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As Hurricane Irma looms, Miami's homeless are urged to go into shelters

ABC News(MIAMI) -- For some of Miami's homeless population, hunkering down at a local shelter is welcome protection from the approaching hurricane, even if their stay is only temporary.

"The only reason I'm in this shelter is because I feel safer here," said Terrace Mathews, 46, who said he has been homeless for four years.

As Hurricane Irma -- the most powerful Atlantic storm in a decade -- approaches Florida, ABC News joined Miami Police Officer James Bernat, a homeless coordinator for the department, on the street Friday as officers worked to bring homeless individuals to shelters.

Millions of Floridians are under evacuation orders, and 260 shelters are open across the state where the hurricane is expected to hit Sunday morning.

"The Miami Police Department is out here today to see how many folks we can get off the street due to Hurricane Irma. These folks don't have anywhere to go, and we're very worried about their safety," Bernat told ABC News. "Anyone left on the street might perish or have great bodily harm, and we need to take care of the most needy in the community."

For those who won't go willingly, Bernat told ABC News that police are invoking a law that allows authorities to institutionalize people who present a danger to themselves or others for up to 72 hours.

Bernat said some homeless people have been resistant to going to shelters.

"But as they learn more and more about the catastrophic hurricane that's coming our way, more and more folks are seeking shelter," he said. "And we're here to help and get as many people into shelters as possible."

A Salvation Army in Miami, which already had residents, was opened to the city's homeless for Irma and quickly reached capacity Friday as homeless individuals were brought in for shelter, said Fernando Colon, the facility's director of social services.

"We can't take them all, especially families," Colon told ABC News. He said they are accommodating "single females, single males" which are "easier to house at this time."

Mathews, who has been homeless for four years and is staying at the Salvation Army for the duration of the storm, told ABC News, "This is temporary, so after this, I go back in the street."

"I feel safer in the shelter for the simple fact that I think it's going be a monster," he said.

Mathews recalled living through Hurricane Andrew, which devastated the Miami area in 1992, with the wind howling so loud during that storm that "it sounded like a spirit."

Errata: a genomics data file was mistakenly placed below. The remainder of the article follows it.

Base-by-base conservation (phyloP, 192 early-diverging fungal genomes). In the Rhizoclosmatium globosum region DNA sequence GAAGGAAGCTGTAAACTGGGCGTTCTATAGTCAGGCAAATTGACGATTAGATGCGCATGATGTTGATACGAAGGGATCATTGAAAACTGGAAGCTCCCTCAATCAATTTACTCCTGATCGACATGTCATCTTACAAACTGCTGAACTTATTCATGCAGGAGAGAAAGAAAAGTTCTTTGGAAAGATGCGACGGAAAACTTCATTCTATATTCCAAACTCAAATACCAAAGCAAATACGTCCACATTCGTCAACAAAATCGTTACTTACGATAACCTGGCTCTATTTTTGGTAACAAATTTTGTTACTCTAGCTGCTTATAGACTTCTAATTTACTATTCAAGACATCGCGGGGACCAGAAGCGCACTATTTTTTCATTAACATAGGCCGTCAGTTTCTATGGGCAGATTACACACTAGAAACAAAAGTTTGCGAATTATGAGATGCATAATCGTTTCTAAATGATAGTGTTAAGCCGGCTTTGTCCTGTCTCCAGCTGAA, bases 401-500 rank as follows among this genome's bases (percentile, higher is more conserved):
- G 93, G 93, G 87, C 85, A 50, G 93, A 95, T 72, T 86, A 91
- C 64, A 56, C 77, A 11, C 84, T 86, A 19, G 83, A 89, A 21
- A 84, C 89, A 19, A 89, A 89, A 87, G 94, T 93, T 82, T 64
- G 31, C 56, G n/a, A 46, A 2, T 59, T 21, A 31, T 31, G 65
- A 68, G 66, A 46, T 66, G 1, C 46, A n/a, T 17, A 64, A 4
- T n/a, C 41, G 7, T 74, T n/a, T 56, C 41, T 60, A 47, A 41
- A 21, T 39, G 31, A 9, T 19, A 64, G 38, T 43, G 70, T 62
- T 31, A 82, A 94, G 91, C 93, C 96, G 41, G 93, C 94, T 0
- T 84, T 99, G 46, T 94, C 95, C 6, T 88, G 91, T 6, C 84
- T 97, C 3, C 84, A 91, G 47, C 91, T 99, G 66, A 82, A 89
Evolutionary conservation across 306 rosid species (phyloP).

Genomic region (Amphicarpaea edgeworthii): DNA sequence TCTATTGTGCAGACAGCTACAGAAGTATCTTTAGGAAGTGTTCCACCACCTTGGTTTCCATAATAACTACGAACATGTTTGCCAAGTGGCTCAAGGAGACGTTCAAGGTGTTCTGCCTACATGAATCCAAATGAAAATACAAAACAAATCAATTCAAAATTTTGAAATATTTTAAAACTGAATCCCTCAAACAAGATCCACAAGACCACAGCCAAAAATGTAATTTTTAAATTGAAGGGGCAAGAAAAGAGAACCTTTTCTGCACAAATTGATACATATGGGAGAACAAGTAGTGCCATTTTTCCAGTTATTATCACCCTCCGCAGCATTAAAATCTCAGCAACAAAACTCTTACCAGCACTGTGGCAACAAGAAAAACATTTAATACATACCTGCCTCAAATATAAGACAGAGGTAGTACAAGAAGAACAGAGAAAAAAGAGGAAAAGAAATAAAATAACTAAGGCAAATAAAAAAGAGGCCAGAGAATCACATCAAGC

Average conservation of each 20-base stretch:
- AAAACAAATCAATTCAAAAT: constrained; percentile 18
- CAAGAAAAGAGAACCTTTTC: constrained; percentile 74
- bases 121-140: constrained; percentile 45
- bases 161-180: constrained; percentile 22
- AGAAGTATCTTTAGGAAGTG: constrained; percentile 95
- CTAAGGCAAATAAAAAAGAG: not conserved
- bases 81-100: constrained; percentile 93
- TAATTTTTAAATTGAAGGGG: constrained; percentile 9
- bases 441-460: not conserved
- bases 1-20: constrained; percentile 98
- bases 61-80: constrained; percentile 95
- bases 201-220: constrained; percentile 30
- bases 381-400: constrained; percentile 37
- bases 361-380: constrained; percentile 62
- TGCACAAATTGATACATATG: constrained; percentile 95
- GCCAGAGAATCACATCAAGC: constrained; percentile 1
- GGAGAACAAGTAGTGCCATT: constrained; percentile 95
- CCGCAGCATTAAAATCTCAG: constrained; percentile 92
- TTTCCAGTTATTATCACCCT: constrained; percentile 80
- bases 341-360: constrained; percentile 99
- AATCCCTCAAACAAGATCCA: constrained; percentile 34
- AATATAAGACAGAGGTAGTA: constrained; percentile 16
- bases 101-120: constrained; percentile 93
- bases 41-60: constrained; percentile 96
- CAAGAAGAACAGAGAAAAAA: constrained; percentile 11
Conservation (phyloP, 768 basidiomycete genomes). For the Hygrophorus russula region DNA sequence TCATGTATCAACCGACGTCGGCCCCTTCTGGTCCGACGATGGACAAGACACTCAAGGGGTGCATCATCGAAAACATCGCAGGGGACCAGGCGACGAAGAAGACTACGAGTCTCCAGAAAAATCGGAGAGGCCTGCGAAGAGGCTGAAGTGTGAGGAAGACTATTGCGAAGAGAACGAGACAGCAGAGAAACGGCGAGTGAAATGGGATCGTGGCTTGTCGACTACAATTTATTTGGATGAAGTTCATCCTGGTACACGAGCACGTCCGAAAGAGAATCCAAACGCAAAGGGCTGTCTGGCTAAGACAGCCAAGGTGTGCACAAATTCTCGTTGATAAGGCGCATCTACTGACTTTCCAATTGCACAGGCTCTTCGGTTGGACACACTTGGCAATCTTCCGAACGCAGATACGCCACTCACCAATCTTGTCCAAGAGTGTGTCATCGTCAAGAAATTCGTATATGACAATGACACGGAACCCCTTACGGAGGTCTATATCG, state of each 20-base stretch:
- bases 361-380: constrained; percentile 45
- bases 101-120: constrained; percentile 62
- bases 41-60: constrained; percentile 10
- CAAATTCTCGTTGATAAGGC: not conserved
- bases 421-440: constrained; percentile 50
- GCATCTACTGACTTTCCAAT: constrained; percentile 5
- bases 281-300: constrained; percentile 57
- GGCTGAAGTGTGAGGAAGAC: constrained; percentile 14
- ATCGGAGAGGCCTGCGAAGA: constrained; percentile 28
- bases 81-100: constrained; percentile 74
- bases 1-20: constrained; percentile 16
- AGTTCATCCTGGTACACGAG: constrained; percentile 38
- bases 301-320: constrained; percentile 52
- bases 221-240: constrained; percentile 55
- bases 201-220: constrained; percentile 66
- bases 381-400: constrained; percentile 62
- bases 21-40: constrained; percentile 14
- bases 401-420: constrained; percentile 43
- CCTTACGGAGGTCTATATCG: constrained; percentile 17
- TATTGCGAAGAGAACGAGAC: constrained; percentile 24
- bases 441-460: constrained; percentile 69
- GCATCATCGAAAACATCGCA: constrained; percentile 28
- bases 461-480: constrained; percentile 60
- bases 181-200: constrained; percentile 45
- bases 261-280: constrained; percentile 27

"I have a feeling this one is going to be worse than Andrew," he said. "It's not just going to be rain. It's not just going to be wind. I believe this is going to be a detrimental storm."

Colon said the Salvation Army offers three meals a day, which, for some now sheltering there, may be the first meal in a few days.

The shelter usually houses a few people in each room, but now has a room with 36 cots set up for the storm. "We've had some Irma guests or clients come in and all they wanted to do was sleep to rest. ... That's OK," Colon said, noting that this might be their first chance in a while to sleep on a mattress.

Colon added that many of the homeless individuals coming in to escape the storm have needs beyond shelter, such as medical and mental health care and social services.

"In a period of two or three days, you can't accommodate all those needs, but at least you can give them a place to sleep with some food in their stomachs ... and some conversation with some of our staff and counselors that are here," he said.

One volunteer who could relate is Michael Duran, who said he was homeless for two months after losing his job and apartment. Now he's living at the Salvation Army and volunteering there.

"I never expected the shelter to be the way it is. The staff is wonderful. They help you with job placement, three meals a day, clean linen. The atmosphere is real good," he told ABC News. "I never knew there was going to be so much help as there is. I tell people not to be shy; if they need help, come to the Salvation Army or to any other shelter there is in Miami."

Mathews, whose stay at the Salvation Army may be brief, said he's hoping to look for help after the storm passes. "Even when this is over -- because this is temporary housing -- I want to reach out," he said. "OK, this is emergency shelter, but I still need help."

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